Surf & Sand
W“Wow, wow, wow, it’s the ocean.” This is what I heard from the kids who had never seen the ocean before as we headed the horses down the ramp onto the beach. It all started when my husband and I invited my longtime friend, Kris-Anne Ferguson, and her two daughters — Sinclair, 15, and Kennedy, 11 — to come visit us in Florida. The kids had never been to Florida before. All three love riding and are very accomplished riders.
I only have a three-horse trailer, so Kris-Anne just planned on staying on the beach, while her daughters and I rode.
My husband and I live in an equine community that backs up to 125 miles of trails in Goethe State Forest. Although we enjoy riding there, I wanted to take a trip to Butler Beach State Park, five miles south of St. Augustine on Anastasia Island in St. Johns County (www.stateparks.com/ butler_beach_state_park_in_florida.html).
There’s another beach access just south of Jacksonville, Florida, at Ponte Vedra Beach. Both beaches are very wide with hard-packed sand, which is great footing for the horses.
This reader’s equestriantravel dream comes true when she trailers her gaited horses from her equine-community home near Goethe State Forest to ride in Butler Beach State Park, Florida.
Permit & Parking
There are 30 miles of beach riding in St. Johns County. To ride on the beach, you’ll need to get a permit through the St. Johns County Government website (www. co.st-johns.fl.us/HCP/Riding.aspx). The free permit, good for five years, allows you to guide up to 10 people on the beach. Note that to obtain the permit, you’ll need to watch a “Protected Species Training” slideshow and take a quiz. There’s a designated parking area for horse-trailers at Frank B. Butler County Park East.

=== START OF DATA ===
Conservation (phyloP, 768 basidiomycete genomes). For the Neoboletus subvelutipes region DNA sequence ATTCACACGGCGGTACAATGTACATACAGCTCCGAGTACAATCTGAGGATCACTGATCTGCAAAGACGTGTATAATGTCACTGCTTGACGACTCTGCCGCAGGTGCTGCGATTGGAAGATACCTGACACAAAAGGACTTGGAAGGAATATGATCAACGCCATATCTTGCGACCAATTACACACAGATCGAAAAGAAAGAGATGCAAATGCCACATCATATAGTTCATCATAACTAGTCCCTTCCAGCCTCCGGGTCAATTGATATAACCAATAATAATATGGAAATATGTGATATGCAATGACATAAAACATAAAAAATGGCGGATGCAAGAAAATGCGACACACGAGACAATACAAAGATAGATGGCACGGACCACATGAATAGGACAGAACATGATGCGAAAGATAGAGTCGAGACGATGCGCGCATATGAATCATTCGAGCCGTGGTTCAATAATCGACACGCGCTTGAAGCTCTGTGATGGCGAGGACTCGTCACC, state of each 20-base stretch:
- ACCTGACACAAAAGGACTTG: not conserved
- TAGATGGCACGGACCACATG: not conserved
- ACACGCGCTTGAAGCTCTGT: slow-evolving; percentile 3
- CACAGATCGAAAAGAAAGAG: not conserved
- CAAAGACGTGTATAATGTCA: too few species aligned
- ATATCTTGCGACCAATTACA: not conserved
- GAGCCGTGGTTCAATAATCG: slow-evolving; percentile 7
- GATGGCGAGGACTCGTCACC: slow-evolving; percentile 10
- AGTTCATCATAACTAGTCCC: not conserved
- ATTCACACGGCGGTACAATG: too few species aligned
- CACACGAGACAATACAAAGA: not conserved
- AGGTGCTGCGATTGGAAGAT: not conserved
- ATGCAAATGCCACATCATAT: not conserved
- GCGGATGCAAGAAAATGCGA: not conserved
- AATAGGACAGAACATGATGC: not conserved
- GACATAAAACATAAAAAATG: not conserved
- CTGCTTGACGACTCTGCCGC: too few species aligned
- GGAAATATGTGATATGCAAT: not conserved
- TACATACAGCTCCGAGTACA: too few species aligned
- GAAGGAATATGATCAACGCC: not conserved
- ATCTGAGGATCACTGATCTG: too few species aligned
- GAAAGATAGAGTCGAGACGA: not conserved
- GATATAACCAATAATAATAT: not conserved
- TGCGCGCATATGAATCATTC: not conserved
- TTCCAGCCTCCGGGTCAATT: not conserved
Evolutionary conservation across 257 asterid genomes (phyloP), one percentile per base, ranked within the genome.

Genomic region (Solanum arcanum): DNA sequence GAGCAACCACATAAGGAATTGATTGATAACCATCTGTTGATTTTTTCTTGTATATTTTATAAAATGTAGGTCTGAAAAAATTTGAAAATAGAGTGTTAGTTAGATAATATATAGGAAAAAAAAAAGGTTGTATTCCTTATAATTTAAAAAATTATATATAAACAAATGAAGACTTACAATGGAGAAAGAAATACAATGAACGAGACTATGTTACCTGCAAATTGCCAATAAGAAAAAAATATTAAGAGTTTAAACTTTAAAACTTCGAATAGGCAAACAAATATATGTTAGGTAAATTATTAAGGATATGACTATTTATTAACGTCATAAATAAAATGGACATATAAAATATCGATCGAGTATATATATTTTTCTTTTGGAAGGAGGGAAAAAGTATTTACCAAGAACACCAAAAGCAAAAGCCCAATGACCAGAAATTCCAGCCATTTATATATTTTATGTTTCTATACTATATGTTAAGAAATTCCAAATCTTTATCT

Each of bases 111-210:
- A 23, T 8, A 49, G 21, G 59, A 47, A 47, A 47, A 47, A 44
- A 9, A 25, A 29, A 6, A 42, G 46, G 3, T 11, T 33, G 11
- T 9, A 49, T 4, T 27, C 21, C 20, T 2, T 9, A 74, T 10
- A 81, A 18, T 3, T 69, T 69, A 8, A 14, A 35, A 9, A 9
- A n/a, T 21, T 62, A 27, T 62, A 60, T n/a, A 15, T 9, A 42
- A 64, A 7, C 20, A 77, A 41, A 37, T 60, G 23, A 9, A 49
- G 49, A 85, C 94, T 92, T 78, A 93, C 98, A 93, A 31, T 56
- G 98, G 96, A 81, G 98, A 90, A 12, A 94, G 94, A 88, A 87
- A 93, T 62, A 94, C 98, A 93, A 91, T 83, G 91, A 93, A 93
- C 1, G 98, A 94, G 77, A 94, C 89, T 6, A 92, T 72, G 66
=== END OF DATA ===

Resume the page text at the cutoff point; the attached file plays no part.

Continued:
On the Beach
It was a wonderful day in January, and we couldn’t have asked for better weather with the sun shining and temperatures in the 60s to low 70s.
After saddling the horses, the kids and I headed down the ramp and onto the beach. From there, the girls rode the horses right into the ocean. It was very exciting for me to see the girls seeing, hearing, touching, and smelling the ocean.
Sinclair was riding my new horse, TWH Darby. Darby had been to the beach once before, so she went right into the ocean. Kennedy was riding a gaited pony, Snap, who I now owned. After owning Snap for three years, Kennedy was about to outgrow the pony and get a horse. I was fortunate to be able to buy Snap. I bought the pony last fall and had taken her home from western Kentucky where Kris-Anne and the girls lived.
This was Snap’s first trip to the beach. She was a little hesitant to go into the ocean, but with a little encouragement from Kennedy, she went in.
I rode my gelding, a 20-year-old Paso that had been to the beach numerous times.
The girls had a great time cantering the horses through the surf. We also spent time just riding the horses down the beautiful beach. TTR
Kennedy (left) and Sinclair Ferguson, accomplished riders, had never seen the ocean before. Here, they’re enjoying riding on the beach aboard Pat Still’s gaited horses at Butler Beach State Park, Florida.
Pat Still lived her dream of riding on Butler Beach State Park on Anastasia Island in St. Johns County. Shown left to right: Pat Still aboard her Paso gelding; Sinclair Ferguson aboard Still’s new horse, TWH Darby; and Kennedy Ferguson aboard Snap, a gaited pony once owned by Kennedy, now owned by Pat Still.